• I have been dreaming about this type of visual program composition applied to embedded systems for a long time and I want to try it out to see whether I actually like to use it in reality or whether it's just a misguided dream.

    (...quote from node-red group post).

    There was a time where this was a great hype... 90'... and it faded, but I still believe it has great value. What I refer to is VisualAge for XYZLangue - an application (programming and generator) product series from big blue IBM.

    Visual linking - programming - is great when the interfaces are nicely defined and the linking can generate proper plumbing code. Not so fun is it when timing and circular references come into play. It get's pretty complex - almost like garbage collection - to avoid racing conditions. See attached graphics for a taste of how it looked (taken from IBM Redbook Using VisualAge Smalltalk ObjectExtender, p. 327 (.pdf: p.353).

    First attachment has decent complexity, following ones? ...I don't know... :|

    It WAS fun! Placing graphically (with the mouse / track pad) a connection triggerd a lot of plumbing in the background... I like to see some of this coming back!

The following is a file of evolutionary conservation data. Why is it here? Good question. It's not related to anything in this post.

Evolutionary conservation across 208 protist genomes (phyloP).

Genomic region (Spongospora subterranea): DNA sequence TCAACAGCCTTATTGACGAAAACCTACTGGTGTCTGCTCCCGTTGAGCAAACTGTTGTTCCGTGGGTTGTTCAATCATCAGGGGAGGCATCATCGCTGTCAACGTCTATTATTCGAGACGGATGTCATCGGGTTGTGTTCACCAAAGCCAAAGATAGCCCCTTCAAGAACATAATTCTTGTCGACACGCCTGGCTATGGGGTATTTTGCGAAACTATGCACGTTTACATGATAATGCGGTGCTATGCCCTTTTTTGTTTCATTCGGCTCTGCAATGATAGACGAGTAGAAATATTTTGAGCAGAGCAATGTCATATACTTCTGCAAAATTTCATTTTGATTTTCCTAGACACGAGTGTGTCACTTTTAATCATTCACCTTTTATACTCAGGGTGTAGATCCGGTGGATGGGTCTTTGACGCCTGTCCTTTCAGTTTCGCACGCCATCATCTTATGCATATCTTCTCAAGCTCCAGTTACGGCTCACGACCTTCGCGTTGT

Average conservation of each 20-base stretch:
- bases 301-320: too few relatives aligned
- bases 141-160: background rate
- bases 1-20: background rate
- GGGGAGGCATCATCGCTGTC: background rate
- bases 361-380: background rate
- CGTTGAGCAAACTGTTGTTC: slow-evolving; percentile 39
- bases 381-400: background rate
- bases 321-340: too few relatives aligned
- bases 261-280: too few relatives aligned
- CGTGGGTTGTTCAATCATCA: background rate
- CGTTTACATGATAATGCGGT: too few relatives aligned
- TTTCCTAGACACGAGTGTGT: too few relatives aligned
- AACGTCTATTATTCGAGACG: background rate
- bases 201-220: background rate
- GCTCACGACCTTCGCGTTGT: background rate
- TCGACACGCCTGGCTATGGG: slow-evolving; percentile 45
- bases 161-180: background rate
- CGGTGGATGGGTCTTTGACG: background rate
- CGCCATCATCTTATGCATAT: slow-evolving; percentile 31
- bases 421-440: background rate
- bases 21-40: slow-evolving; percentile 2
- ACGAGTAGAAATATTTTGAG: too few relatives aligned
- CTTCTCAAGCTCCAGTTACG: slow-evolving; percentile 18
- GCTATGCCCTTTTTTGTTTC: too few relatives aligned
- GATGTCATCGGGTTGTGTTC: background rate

• @allObjects, this reminds me of Objective-C and Next Computer's graphical IDE. That was a time when this sort of methodology for application development was all the rage ('90s). I seem to recall some SmallTalk IDEs that also tried to get actual code-writing completely out of the picture.

    What failed, and still does, is that none of these schemes simplify away the underlying engineering complexity of any real application, in which case the "difficulty" simply shifts from coding to interface definitions and protocols. Having been down this path, one soon finds that any "real world" application of any meaningful functionality and complexity ends up being just as much work -- or more -- to architect, specify, and implement interface and protocol specs, finding that in many cases it's "just easier" to fall back to actual code (C, C++, O-C, Java, whatever) and bang out something concise and efficient.

    It's why these methods faded from the scene.

    IMO, the real revolution for software engineering will come with AI, not IDEs and various alternative ways to spec program algorithms, which is really what this sort of thing is. Rather, when we have AI that we can simply describe a problem to, perhaps in some formal syntax, better if we can just talk to it, and it spits out the program.

    That would free the designer to focus on features, function, behavior, etc.

    The other domain that I think is woefully under-invested-in from the standpoint of software development is failure/defect detection and debugging. So little brainpower, relatively speaking, has been spent on improving and enriching this aspect of code development.


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